“The owner and manager of the wedding hall called me in the early morning of Dec. 11 and pleaded for my three brothers to rejoin and start working,” Javed Masih said. “They promised to reimburse their previous outstanding wages, as well as pay them a Christmas bonus and overtime. At this my brothers agreed and went to work the next morning.”
When Yousaf and Javed Masih were summoned to the wedding hall yesterday, they found Imran Masih and Irfan Masih dead. Aakash Masih was alive but lying still on the floor, they said.
Yousaf Masih said his sons had long told him that owner Warriach and manager Virk refused to pay their daily wages, and that the managers and staff members at the hall spoke derogatorily to them for being Christians.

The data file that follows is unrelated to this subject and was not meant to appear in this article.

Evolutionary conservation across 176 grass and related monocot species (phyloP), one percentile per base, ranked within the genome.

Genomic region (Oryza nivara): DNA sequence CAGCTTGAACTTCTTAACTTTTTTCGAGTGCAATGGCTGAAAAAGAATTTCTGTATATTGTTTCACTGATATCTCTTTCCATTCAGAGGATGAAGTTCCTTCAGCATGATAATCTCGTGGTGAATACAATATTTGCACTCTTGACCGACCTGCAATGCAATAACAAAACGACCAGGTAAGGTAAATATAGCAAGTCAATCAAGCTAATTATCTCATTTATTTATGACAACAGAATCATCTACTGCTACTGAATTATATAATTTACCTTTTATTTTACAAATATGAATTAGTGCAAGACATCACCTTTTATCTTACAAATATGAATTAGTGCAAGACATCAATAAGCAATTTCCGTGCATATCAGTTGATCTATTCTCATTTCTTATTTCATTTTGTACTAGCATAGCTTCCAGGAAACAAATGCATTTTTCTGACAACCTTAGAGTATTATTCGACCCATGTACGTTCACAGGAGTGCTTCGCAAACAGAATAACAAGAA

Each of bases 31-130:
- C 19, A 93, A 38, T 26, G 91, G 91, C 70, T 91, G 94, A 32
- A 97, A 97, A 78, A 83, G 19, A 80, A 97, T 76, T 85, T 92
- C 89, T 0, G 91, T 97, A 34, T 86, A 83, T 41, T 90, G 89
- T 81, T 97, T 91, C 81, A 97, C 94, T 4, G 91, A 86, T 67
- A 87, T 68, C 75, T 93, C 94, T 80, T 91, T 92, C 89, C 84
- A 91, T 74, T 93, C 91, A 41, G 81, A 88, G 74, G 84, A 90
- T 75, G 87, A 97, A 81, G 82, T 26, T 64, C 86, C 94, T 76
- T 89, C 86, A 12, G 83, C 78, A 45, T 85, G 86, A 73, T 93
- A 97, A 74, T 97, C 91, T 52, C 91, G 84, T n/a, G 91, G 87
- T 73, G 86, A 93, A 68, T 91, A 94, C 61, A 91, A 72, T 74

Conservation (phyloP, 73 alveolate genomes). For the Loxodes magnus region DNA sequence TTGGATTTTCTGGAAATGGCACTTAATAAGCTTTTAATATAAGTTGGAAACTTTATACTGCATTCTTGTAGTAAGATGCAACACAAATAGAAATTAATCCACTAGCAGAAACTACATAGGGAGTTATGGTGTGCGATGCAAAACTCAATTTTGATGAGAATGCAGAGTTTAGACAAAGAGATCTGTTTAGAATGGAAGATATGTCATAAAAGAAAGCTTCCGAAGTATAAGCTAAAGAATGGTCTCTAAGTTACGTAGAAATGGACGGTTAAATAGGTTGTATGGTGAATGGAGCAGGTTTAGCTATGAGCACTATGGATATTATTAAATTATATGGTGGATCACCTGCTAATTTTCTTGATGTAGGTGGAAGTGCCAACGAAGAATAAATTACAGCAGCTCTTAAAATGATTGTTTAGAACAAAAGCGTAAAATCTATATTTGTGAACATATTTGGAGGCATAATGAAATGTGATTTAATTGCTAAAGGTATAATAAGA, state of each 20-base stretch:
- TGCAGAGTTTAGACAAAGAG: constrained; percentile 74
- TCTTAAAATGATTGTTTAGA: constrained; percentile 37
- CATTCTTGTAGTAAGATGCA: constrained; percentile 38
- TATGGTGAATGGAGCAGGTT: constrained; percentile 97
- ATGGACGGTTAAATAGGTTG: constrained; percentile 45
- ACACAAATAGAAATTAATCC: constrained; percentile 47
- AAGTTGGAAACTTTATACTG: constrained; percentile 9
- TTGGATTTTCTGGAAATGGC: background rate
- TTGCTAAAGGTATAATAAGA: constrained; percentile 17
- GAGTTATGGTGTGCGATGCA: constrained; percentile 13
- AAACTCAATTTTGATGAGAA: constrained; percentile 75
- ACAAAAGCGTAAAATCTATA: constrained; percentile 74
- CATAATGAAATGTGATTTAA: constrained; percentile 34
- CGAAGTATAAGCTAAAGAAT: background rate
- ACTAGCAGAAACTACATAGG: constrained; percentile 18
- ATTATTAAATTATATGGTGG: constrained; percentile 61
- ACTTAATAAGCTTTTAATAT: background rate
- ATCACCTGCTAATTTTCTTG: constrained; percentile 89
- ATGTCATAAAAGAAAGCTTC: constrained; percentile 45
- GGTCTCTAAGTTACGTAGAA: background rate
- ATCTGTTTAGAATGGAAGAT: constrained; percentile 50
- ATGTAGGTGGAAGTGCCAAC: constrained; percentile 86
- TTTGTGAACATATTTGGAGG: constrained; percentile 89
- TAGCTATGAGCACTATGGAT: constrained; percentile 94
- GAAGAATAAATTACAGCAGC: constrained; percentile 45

“On demand of their daily wages, the owner and manager had threatened them that they would continue to work without payment or face the dire consequences,” Yousaf Masih said. “After my sons rejoined as sanitation workers, both Warriach and Virk started to make fun of them for leaving the job previously. Both the Muslim men mocked my sons for being Christian and called them by pejorative names such as ‘Choohra.’”
Yousaf Masih, 47, told Compass at the Sargodha offices of human rights group Rays of Development Organization that his sons had worked at the same wedding hall since the day it opened in 2005. Sobbing, he said that the owner and manager had never paid them their full wages during that time, so they had begun looking for other work a few weeks before the Islamic festival of sacrifice, called Eid-ul-Azha.